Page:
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The Power of Questions

by Blog

What happens to your brain when asked a question? And why is this important?

Why are questions so powerful for engaging both our teams and customers?

Socrates is famous for asking questions as his teaching method, which is now frequently used in schools and universities (and in sales!) worldwide: The Socratic Method.

The Socratic Method is a form of guided dialogue based on asking, challenging and answering questions. This discussion method allows people to come to answers and knowledge themselves, rather than being ‘taught’.

In business, one application is asking questions so your customers can discover their best solution without feeling “sold”. 

In this post, we’ll discuss the power of questions and question types that can help you engage your customer and connect them with your solution.

The Power of Questions

Our brains can ignore what it deems to be irrelevant information, especially nowadays, when we’re constantly bombarded with it. The color of a person’s shirt, the billboards along the highway, the advertisements plastered all over an online news article—your brain has the uncanny ability to experience so much while comparatively retaining very little.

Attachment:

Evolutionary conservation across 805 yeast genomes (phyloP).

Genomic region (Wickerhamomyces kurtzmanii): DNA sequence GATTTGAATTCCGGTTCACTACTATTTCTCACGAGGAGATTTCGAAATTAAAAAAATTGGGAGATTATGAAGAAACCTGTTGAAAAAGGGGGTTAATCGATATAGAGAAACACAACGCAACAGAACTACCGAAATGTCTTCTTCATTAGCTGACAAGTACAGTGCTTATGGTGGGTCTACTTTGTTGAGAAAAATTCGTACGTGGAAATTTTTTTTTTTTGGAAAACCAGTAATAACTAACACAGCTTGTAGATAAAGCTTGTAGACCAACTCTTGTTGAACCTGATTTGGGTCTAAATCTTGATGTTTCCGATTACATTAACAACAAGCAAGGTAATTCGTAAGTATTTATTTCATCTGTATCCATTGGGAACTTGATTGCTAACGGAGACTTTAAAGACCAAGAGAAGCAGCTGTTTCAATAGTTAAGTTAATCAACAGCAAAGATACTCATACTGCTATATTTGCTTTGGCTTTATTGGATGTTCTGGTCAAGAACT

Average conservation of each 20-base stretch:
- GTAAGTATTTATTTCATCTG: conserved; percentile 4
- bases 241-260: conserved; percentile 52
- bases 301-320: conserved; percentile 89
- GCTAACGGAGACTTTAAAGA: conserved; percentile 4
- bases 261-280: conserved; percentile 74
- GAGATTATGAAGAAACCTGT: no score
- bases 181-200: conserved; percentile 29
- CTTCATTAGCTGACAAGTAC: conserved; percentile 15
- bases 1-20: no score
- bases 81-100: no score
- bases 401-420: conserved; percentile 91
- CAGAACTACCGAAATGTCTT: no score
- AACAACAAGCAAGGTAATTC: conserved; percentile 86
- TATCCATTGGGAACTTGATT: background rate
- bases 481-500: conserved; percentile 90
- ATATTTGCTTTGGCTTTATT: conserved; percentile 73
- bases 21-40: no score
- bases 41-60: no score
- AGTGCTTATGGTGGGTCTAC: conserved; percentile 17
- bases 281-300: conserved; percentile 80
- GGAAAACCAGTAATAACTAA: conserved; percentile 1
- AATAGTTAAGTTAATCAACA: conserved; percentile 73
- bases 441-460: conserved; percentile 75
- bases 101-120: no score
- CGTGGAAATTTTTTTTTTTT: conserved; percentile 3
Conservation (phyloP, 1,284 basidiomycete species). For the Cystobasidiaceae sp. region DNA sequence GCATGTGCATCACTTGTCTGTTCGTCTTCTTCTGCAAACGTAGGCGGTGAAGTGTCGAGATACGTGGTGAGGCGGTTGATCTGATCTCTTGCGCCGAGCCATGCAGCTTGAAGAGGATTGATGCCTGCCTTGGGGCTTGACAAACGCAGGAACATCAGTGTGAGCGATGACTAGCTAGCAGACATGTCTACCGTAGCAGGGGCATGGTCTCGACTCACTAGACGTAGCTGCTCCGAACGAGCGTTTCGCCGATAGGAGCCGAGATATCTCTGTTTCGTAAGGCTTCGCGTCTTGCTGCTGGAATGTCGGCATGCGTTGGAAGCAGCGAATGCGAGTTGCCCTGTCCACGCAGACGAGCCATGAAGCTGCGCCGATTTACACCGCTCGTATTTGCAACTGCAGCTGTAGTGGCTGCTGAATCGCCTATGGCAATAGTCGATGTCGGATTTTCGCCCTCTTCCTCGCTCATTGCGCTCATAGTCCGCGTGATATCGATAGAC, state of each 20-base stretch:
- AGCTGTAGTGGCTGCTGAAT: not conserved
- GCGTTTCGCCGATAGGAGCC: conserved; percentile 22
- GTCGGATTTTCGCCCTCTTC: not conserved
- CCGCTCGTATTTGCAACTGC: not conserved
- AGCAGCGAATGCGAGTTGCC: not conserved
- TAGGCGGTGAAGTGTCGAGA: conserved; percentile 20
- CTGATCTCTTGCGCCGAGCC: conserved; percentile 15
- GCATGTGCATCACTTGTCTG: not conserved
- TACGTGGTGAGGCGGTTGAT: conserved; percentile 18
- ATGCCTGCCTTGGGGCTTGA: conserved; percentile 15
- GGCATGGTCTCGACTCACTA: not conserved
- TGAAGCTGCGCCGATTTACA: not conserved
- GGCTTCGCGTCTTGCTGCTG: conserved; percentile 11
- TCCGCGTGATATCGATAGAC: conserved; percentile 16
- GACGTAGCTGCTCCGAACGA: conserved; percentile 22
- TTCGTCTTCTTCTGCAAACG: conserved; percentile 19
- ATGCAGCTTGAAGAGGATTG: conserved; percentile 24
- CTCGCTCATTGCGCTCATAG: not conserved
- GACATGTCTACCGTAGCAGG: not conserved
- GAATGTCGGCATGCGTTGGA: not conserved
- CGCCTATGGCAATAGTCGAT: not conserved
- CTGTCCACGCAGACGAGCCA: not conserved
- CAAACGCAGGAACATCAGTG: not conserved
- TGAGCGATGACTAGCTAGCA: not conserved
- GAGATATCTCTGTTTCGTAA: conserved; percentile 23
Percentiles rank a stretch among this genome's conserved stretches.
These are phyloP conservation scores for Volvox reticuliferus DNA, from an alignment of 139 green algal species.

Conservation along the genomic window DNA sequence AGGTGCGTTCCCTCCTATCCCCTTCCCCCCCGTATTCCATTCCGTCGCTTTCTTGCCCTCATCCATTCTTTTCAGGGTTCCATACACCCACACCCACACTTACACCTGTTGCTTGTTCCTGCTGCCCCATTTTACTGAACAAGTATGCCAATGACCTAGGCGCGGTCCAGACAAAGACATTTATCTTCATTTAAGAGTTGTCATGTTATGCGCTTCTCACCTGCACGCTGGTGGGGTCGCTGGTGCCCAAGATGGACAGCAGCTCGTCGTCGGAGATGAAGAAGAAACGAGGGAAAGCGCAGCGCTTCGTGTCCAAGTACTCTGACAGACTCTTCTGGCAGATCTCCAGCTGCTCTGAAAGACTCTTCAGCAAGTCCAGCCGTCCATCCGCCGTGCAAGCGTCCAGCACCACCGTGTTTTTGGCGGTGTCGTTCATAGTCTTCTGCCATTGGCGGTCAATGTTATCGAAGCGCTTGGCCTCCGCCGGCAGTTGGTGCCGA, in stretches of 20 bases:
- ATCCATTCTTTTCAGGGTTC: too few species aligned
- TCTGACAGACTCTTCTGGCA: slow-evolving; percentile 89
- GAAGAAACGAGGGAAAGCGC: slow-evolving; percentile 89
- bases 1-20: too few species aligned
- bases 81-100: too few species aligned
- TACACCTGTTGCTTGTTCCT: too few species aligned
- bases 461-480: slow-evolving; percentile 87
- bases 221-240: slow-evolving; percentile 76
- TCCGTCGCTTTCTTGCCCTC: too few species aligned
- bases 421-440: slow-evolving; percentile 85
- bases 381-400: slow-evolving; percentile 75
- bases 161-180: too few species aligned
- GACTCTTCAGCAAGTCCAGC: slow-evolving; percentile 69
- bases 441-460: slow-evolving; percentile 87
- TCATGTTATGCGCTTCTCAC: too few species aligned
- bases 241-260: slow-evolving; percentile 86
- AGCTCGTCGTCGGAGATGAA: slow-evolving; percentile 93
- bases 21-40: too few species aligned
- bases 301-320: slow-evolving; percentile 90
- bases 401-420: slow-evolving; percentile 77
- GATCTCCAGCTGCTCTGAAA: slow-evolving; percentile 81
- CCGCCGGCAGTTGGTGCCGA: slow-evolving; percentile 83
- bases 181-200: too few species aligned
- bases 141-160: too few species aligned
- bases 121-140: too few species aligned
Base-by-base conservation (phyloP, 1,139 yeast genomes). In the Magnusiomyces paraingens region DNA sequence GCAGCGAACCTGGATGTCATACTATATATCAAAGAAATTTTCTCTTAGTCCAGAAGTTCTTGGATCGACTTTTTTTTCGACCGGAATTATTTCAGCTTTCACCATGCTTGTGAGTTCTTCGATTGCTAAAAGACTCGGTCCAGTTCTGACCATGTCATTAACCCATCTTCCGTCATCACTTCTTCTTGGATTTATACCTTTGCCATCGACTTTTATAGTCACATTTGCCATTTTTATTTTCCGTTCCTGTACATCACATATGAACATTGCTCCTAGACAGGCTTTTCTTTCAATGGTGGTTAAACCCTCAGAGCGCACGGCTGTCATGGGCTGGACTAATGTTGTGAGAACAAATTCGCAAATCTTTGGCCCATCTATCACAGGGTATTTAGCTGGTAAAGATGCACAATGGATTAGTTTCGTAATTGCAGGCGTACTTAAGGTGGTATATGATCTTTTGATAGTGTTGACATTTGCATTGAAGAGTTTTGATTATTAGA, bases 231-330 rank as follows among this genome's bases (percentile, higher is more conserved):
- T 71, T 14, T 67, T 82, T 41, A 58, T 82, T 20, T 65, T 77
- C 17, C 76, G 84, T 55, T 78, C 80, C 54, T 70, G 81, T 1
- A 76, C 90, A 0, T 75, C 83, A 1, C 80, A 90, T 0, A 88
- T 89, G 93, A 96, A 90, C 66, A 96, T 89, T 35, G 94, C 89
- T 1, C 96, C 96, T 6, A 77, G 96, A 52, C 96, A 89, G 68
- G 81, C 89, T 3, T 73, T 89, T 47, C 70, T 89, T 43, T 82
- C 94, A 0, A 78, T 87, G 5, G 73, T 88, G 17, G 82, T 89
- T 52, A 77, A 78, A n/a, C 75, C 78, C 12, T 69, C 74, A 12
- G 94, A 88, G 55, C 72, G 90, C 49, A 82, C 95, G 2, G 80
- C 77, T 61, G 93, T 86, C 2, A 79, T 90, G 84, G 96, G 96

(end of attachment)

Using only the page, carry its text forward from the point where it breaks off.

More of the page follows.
But questions are powerful. They force the brain to stand at attention, take a pause, and think. The brain cannot ignore a question. 

In my team engagement training, I teach that asking a question is an easy way to re-engage in thoughtful conversation if a conversation is getting contentious. This brings the person being asked back in the driver’s seat, back to a place where they feel they have control. 

Now, they have a choice based on how they want to answer the question. 

It’s natural to get resistance if you’re telling someone how to do something or how to think. And unfortunately, this is a big mistake people often make in sales: they tell. Instead, when you ask (and ask the right questions), you engage (rather than just talking “at” them) and allow people to make their own self-empowered choices.